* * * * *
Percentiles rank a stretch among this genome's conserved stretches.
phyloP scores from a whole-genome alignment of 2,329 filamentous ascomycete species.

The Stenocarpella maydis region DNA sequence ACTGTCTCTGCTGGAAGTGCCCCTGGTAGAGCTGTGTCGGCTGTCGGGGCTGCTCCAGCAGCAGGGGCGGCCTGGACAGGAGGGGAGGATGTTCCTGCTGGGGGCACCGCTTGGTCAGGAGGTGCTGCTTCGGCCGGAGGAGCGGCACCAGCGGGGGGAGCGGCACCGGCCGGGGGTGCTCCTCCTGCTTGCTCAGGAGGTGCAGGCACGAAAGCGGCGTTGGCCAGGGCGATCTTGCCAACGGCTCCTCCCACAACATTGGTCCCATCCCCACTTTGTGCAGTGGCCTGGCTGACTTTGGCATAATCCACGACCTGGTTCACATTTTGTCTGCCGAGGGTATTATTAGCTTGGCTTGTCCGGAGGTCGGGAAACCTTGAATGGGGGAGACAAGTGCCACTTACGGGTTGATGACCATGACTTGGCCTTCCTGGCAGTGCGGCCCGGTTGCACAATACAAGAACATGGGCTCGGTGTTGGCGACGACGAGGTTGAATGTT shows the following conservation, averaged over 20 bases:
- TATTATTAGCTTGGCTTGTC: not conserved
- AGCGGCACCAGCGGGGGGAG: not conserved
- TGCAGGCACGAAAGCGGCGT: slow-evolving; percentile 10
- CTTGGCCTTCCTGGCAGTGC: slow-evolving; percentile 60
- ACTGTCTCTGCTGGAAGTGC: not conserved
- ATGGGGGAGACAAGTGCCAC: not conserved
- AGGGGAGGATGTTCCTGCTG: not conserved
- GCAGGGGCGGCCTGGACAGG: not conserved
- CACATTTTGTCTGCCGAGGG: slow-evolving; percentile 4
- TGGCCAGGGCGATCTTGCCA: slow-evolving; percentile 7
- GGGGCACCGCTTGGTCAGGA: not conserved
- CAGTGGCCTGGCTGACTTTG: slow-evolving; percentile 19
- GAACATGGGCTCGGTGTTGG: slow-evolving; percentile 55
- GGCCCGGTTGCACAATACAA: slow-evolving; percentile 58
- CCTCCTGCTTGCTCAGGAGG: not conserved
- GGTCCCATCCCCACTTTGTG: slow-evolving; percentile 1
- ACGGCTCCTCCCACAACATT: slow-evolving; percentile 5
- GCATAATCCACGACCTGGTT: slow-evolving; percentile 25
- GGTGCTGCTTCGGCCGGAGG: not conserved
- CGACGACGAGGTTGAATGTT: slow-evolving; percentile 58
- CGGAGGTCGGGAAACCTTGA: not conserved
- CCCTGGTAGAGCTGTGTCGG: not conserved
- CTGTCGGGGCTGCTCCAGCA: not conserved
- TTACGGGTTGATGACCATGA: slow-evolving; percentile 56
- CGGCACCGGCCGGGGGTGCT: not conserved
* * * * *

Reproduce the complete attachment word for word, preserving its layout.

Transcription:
Percentiles rank a stretch among this genome's conserved stretches.
phyloP scores from a whole-genome alignment of 2,329 filamentous ascomycete species.

The Stenocarpella maydis region DNA sequence ACTGTCTCTGCTGGAAGTGCCCCTGGTAGAGCTGTGTCGGCTGTCGGGGCTGCTCCAGCAGCAGGGGCGGCCTGGACAGGAGGGGAGGATGTTCCTGCTGGGGGCACCGCTTGGTCAGGAGGTGCTGCTTCGGCCGGAGGAGCGGCACCAGCGGGGGGAGCGGCACCGGCCGGGGGTGCTCCTCCTGCTTGCTCAGGAGGTGCAGGCACGAAAGCGGCGTTGGCCAGGGCGATCTTGCCAACGGCTCCTCCCACAACATTGGTCCCATCCCCACTTTGTGCAGTGGCCTGGCTGACTTTGGCATAATCCACGACCTGGTTCACATTTTGTCTGCCGAGGGTATTATTAGCTTGGCTTGTCCGGAGGTCGGGAAACCTTGAATGGGGGAGACAAGTGCCACTTACGGGTTGATGACCATGACTTGGCCTTCCTGGCAGTGCGGCCCGGTTGCACAATACAAGAACATGGGCTCGGTGTTGGCGACGACGAGGTTGAATGTT shows the following conservation, averaged over 20 bases:
- TATTATTAGCTTGGCTTGTC: not conserved
- AGCGGCACCAGCGGGGGGAG: not conserved
- TGCAGGCACGAAAGCGGCGT: slow-evolving; percentile 10
- CTTGGCCTTCCTGGCAGTGC: slow-evolving; percentile 60
- ACTGTCTCTGCTGGAAGTGC: not conserved
- ATGGGGGAGACAAGTGCCAC: not conserved
- AGGGGAGGATGTTCCTGCTG: not conserved
- GCAGGGGCGGCCTGGACAGG: not conserved
- CACATTTTGTCTGCCGAGGG: slow-evolving; percentile 4
- TGGCCAGGGCGATCTTGCCA: slow-evolving; percentile 7
- GGGGCACCGCTTGGTCAGGA: not conserved
- CAGTGGCCTGGCTGACTTTG: slow-evolving; percentile 19
- GAACATGGGCTCGGTGTTGG: slow-evolving; percentile 55
- GGCCCGGTTGCACAATACAA: slow-evolving; percentile 58
- CCTCCTGCTTGCTCAGGAGG: not conserved
- GGTCCCATCCCCACTTTGTG: slow-evolving; percentile 1
- ACGGCTCCTCCCACAACATT: slow-evolving; percentile 5
- GCATAATCCACGACCTGGTT: slow-evolving; percentile 25
- GGTGCTGCTTCGGCCGGAGG: not conserved
- CGACGACGAGGTTGAATGTT: slow-evolving; percentile 58
- CGGAGGTCGGGAAACCTTGA: not conserved
- CCCTGGTAGAGCTGTGTCGG: not conserved
- CTGTCGGGGCTGCTCCAGCA: not conserved
- TTACGGGTTGATGACCATGA: slow-evolving; percentile 56
- CGGCACCGGCCGGGGGTGCT: not conserved